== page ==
The history of the High Park Sanitarium in Toronto and its connection to corn flakes
The High Park Sanitarium in Toronto no longer exists. It's been converted to condos now, but more than 100 years ago the huge mansion at 32 Gothic Avenue was a haven of healthy living.
The High Park Sanitarium was modelled after the Battle Creek Sanitarium in Michigan where McCormick had spent some time learning from its founder, Dr. John Harvey Kellogg.
"Both sanitariums treated diseases of the nervous system and promoted a healthy life style, stressing daily exercise and proper diet," wrote historian Doug Taylor in his blog.
Kellogg was a devout Seventh Day Adventist and followed the church's guidance on healthy living. At Battle Creek Sanitarium he spent time developing his idea "that good health and fitness were the result of good diet, exercise, correct posture, fresh air and proper rest," according to the Battle Creek Historical Society.
Kellogg is also the inventor of Corn Flakes and granola, developed for his patients' nutrition. However, it was Kellogg's brother, Will Keith Kellogg who would go on to found Kellogg's cereal company.
A movie about the life of Dr. John Harvey Kellogg, The Road to Wellville, starred Matthew Broderick and revealed some of the eccentric healing practices at Battle Creek. Some of the odder remedies included anal yogurt treatments and a vibrating chair.
After McCormick worked at Battle Creek for several years, he returned to Canada to open his own version of the facility. Kellogg attended the dedication on June 27, 1907.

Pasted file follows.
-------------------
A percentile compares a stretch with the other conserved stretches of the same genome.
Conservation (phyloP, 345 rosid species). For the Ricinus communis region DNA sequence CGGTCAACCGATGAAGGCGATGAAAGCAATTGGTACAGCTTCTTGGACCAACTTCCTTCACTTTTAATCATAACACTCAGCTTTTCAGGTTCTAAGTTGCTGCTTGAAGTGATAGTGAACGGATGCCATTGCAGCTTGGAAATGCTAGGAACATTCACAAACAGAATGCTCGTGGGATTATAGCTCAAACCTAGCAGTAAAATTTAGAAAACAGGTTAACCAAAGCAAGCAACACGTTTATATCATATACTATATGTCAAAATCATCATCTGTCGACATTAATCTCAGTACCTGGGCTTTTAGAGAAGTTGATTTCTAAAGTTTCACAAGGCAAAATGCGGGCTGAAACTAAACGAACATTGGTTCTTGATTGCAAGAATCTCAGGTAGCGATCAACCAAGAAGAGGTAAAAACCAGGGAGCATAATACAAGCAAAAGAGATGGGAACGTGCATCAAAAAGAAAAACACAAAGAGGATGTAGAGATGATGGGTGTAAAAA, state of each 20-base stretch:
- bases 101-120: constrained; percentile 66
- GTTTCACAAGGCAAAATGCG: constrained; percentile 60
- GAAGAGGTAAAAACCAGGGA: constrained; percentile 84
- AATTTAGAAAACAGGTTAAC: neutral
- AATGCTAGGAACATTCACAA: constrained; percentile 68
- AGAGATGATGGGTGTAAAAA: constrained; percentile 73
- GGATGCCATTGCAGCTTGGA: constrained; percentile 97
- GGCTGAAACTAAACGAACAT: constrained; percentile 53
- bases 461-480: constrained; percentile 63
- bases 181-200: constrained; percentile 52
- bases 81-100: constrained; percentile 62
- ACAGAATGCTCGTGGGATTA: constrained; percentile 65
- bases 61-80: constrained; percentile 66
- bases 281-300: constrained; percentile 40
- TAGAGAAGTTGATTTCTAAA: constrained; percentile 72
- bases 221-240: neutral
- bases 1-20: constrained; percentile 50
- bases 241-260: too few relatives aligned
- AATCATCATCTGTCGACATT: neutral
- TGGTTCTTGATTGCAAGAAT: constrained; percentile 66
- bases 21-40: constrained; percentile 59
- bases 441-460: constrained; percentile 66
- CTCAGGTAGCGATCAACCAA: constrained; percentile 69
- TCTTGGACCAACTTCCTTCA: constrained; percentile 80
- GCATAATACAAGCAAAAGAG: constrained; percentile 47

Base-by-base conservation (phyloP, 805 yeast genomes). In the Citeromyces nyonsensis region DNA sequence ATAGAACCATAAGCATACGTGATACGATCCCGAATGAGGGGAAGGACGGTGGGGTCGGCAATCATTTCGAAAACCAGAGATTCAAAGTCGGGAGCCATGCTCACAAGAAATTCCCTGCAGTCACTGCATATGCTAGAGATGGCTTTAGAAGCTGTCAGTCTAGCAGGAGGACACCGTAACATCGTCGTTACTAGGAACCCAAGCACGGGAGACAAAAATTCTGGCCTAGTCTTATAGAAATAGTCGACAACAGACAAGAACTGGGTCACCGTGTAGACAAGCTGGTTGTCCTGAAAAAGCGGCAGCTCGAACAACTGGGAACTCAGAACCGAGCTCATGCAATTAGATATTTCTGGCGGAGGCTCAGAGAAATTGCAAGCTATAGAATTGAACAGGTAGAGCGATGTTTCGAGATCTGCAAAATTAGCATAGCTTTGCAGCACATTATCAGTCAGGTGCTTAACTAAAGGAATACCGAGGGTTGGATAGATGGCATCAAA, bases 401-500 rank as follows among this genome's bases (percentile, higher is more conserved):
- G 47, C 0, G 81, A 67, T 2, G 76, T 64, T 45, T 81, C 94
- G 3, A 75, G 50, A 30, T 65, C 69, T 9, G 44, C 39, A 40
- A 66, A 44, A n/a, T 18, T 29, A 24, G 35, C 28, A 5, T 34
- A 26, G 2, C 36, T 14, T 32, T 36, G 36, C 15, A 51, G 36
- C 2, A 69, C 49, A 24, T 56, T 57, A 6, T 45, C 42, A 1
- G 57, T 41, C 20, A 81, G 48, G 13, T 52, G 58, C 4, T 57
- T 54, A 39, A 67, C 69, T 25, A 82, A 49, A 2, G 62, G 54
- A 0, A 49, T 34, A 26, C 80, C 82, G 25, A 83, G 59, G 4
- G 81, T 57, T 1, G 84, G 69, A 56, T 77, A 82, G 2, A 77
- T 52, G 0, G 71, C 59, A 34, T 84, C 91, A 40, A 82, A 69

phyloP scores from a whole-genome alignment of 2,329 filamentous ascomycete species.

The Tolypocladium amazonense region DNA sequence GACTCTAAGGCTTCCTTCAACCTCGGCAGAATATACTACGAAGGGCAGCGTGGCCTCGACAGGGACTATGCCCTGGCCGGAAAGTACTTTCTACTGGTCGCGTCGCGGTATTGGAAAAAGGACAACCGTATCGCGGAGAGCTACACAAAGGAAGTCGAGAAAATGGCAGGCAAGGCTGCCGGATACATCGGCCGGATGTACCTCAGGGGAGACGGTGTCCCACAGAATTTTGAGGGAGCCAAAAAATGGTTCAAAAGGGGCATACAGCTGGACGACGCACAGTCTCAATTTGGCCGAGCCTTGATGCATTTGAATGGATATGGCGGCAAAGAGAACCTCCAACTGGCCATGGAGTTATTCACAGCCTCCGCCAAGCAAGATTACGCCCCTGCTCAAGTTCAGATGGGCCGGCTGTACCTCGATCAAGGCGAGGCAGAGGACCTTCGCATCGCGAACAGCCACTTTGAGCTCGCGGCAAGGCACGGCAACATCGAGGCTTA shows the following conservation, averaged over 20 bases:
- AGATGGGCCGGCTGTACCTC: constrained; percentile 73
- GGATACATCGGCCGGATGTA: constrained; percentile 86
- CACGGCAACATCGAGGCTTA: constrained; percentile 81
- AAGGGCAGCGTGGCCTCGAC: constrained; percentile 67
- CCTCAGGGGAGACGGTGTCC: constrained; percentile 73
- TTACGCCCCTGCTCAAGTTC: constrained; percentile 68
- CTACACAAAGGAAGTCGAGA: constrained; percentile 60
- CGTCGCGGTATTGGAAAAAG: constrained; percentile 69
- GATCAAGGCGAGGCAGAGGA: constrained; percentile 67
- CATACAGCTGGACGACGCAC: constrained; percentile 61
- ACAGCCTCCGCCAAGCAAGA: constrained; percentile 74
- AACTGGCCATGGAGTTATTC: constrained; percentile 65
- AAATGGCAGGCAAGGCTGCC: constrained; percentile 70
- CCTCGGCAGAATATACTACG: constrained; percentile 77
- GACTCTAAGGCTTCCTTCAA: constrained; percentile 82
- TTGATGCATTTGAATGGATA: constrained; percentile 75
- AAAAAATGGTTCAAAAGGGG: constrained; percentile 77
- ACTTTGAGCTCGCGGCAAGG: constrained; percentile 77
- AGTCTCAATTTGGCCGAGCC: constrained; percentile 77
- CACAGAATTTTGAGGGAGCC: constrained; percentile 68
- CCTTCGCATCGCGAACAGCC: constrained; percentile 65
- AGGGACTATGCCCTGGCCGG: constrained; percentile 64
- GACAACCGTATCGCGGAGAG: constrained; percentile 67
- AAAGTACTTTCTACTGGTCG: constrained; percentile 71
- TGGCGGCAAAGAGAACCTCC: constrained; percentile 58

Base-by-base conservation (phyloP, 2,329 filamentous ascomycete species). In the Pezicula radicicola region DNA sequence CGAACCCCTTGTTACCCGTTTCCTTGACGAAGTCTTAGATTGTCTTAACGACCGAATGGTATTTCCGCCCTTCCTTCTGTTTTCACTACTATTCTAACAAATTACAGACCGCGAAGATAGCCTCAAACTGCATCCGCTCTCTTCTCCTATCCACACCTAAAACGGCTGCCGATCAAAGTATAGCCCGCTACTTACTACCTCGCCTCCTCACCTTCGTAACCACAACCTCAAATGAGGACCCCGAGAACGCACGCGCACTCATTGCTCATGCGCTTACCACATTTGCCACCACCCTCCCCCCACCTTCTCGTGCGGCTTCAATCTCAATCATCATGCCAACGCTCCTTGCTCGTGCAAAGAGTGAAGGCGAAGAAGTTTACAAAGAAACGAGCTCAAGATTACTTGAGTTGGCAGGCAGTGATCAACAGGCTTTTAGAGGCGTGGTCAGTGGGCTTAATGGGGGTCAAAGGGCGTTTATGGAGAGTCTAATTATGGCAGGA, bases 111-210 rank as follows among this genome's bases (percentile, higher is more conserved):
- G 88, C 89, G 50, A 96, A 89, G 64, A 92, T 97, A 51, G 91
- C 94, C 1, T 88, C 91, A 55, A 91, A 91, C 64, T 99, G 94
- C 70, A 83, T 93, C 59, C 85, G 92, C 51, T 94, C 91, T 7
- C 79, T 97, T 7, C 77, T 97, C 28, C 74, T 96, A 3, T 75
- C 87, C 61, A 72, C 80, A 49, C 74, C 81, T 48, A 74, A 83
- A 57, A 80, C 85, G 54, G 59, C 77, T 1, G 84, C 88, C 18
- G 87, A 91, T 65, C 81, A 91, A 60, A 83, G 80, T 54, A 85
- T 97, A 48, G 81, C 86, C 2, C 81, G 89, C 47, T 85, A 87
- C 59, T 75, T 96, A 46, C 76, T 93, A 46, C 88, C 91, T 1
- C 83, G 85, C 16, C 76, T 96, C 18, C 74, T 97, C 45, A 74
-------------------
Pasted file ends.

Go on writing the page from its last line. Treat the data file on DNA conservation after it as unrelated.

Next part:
"My father, Dr. W.J. McCorrmick, went to medical college in Michigan and interned in Chicago. He worked several years at the Battle Creek Sanitarium after graduation and then married my mother, Dr. Florence De Llorbe, who also graduated in Michigan, and was an anesthesiologist," wrote his daughter Vivian Putnam.
"After marriage, they moved to Toronto. Canada, and started the High Park Sanitarium in West Toronto."
He ran the sanitarium from 1906 until his wife died in 1922.
The healing pools, known as the High Park Mineral Baths, were built for the Sanitarium guests but later opened for the public.
Dr. McCormick went on to study vitamin therapies. He is thought to be the first researcher to link vitamin C to maintaining strong collagen and connective tissue.
After 1922 the mansion was rented to Strathcona Maternity Hospital. It was a run-down rooming house by 2004 before it was restored for the luxury, seven-unit condo building it is today.
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